Well, everything you wear is important, unless you don’t care (but if you don’t care, you would probably not be reading this article, right?).
However, they are not equally important.
Regarding men’s formal outfits, the main purpose is to lead other people’ focus on your face, you upper-body. If your outfit draws their attention immediately to your lower body, or to any other little details, something is wrong.
Unless you are trying to dress like a circus clown (well, that’s not the definition of formal, anyway), don’t let that happen.
For more information about this, we have another short article:
Your tie, your watch, your pocket square, your shoes, etc. they are called accessories for a reason. They should be there to enhance the nice look of your suit and yourself, not make your suit unimportant or even invisible.
This is, in fact, a big topic, we will not get into details here, but in general, you have a way to check it:
Check yourself out in a mirror, if you find any accessory too eye-catching, take it off or replace it.
Here, we are not talking about your accessories; we are talking about the little personalizable details sewed on your suit.
Example - lapel buttonhole color
Almost all ready-to-wear suits’ buttonholes have tone on tone colors, like this.
Photo credit: garrisonbespoke.com
For customizable suits, like online made to measure or bespoke suits, sometimes you can personalize this. You might think: hey, great; I will add some personalization to my suit. Well, this could be the moment you make a mistake.
Your suit lapels are usually the center of other people’s focus because, besides your face, that’s the most noticeable place. The choice of this color should be treated with extra caution because a color that slightly “off” will change your lapels’ look completely, and ruin the whole image of your suit jacket.
Unless you know exactly what you are doing, we recommend leaving this buttonhole tone on tone.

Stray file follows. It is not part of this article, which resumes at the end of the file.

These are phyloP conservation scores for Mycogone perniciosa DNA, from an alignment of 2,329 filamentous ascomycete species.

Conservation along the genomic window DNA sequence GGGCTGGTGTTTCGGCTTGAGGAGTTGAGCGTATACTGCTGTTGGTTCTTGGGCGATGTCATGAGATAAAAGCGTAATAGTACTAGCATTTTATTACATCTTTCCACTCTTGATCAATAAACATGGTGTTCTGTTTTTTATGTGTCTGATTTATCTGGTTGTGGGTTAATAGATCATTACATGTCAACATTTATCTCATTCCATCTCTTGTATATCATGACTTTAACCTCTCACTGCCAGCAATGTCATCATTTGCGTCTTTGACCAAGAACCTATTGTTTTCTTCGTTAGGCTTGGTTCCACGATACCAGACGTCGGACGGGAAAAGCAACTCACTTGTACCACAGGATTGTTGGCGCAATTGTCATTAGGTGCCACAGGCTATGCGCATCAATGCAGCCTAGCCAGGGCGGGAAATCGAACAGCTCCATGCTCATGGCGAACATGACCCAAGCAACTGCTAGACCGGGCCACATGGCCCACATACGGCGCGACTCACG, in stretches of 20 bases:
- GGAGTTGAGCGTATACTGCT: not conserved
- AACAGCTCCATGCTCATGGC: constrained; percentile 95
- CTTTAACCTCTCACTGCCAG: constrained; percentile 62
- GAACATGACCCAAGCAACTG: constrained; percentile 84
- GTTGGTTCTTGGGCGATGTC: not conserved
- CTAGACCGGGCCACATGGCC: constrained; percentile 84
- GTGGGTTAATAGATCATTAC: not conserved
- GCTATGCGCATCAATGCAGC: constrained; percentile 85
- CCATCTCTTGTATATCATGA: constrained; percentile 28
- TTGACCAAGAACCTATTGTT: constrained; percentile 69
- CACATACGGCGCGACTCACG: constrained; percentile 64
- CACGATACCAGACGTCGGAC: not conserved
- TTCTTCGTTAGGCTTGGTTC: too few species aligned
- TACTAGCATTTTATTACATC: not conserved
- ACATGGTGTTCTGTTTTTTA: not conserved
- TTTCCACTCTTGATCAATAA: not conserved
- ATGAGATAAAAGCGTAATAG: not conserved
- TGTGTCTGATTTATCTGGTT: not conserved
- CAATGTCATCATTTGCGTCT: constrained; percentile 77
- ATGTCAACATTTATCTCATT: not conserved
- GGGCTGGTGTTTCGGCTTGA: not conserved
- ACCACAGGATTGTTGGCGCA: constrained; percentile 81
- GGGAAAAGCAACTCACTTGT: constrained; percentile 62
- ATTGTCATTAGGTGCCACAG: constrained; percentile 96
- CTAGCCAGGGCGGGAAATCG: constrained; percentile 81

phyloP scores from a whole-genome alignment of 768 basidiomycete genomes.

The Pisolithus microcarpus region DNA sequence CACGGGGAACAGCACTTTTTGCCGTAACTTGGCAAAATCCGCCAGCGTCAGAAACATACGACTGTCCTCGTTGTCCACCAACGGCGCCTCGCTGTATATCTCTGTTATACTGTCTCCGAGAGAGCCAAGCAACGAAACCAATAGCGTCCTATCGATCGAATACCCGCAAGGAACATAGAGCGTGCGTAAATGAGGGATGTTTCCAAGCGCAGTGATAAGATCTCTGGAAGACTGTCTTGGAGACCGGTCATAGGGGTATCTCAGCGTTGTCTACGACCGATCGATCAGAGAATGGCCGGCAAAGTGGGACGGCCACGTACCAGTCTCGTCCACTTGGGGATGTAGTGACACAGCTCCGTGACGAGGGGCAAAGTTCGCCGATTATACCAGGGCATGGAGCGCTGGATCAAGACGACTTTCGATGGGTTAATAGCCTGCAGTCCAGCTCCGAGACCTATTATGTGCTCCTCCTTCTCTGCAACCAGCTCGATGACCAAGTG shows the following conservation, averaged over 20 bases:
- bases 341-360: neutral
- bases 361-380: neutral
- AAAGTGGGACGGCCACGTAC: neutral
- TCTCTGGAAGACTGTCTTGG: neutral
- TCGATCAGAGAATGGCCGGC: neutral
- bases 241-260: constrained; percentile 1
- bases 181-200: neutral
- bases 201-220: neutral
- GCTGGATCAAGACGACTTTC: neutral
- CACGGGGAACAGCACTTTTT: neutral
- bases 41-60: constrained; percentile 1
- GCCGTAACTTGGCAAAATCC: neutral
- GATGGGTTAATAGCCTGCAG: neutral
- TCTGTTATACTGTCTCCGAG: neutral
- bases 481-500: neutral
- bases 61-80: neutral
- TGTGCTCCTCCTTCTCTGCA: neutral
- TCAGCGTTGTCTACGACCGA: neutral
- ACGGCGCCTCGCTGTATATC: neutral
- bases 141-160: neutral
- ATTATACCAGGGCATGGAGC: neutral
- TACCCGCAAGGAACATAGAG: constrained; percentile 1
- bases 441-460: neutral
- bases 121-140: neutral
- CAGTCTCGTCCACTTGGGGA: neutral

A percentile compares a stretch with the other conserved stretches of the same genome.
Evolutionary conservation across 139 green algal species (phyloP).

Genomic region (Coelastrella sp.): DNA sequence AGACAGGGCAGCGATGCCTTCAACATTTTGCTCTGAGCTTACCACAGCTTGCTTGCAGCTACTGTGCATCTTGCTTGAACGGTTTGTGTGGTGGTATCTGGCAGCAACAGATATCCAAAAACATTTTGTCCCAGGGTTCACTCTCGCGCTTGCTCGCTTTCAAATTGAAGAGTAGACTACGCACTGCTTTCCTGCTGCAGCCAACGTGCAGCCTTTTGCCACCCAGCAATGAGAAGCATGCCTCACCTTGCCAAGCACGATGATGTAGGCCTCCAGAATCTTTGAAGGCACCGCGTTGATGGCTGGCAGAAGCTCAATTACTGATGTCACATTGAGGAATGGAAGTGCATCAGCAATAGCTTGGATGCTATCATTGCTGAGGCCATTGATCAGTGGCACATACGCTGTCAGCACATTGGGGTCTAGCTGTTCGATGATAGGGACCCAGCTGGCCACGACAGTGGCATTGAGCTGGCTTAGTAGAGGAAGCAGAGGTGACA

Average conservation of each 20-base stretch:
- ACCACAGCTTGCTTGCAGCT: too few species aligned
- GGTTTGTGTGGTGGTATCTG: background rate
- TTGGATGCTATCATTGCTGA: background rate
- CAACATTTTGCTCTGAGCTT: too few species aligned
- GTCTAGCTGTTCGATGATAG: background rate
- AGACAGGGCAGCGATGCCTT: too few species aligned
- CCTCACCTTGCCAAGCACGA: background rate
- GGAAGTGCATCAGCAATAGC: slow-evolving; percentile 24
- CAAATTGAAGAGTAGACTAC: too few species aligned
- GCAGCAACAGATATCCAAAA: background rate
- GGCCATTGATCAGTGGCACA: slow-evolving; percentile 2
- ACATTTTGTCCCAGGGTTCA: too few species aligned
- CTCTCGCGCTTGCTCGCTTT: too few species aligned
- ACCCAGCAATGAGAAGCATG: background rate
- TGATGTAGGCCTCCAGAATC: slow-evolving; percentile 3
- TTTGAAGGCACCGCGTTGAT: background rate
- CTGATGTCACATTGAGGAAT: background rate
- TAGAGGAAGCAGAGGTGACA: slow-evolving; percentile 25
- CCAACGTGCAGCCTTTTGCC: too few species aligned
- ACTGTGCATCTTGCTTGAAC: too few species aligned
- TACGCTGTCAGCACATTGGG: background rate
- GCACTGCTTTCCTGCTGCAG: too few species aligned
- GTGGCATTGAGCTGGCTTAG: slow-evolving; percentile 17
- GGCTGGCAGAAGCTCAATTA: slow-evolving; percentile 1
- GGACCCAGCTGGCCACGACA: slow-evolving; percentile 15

A relatively safe method if you want to personalize this:
Use the same color as your fabric, but a different shade. For example, if your suit is medium gray, a dark gray lapel buttonhole color might blend in, and will not be too eye-catching, like this one:
On the contrary, you can add more personalized color on your sleeves buttonholes, safely; they are not at the center of others’ attention, and they are often considered as a symbol of high-end custom-made service.
Photo credit: thefineyounggentleman.com
Ok, we are not saying short trousers are all bad; on the contrary, a lot of short pants are nice. However, for most gentlemen, it is a risky choice, especially when it comes to their dress pants.
Look, they may look good on stage, but they are not for everyone; as a matter of fact, not good for any businessman.
Photo credit: styleforum.net
Safe, formal, classic choice:
Your suit pants should always have their break, medium break (most off-the-rack suit pants have this) or full break unless your beloved tailor tells you otherwise.
This is not a minor detail; this is crucial. Too long makes your whole suit looks saggy; Too short, well, people will start to think you are wearing someone else's jacket.
If you google "proper length of sleeves," or "suit sleeves length," or "dress shirt sleeves length," you will find tons of advice, but they basically repeat the same thing:
You should let your shirt's cuffs show, about 1/4 inch to 1/2 inch. It is not just about tradition; it is all about aesthetic, and balance.
Look at this photo, do you feel what we are trying to say?
Photo credit: jnormanpost.com
Off-the-rack suits mostly have one vent in their jacket's back, because it is the most cost-effective way for large manufacturing, and also because it is better than a coat without any vent ( function wise). So you don't really have a choice.
For custom made suits, we highly recommend two vent style. And, this is important.
No vent: Poor choice, not practical, not comfortable, typically fit over comfort choice.
Unless suit jacket exceptionally well-tailored (which can provide a clean, sharp look).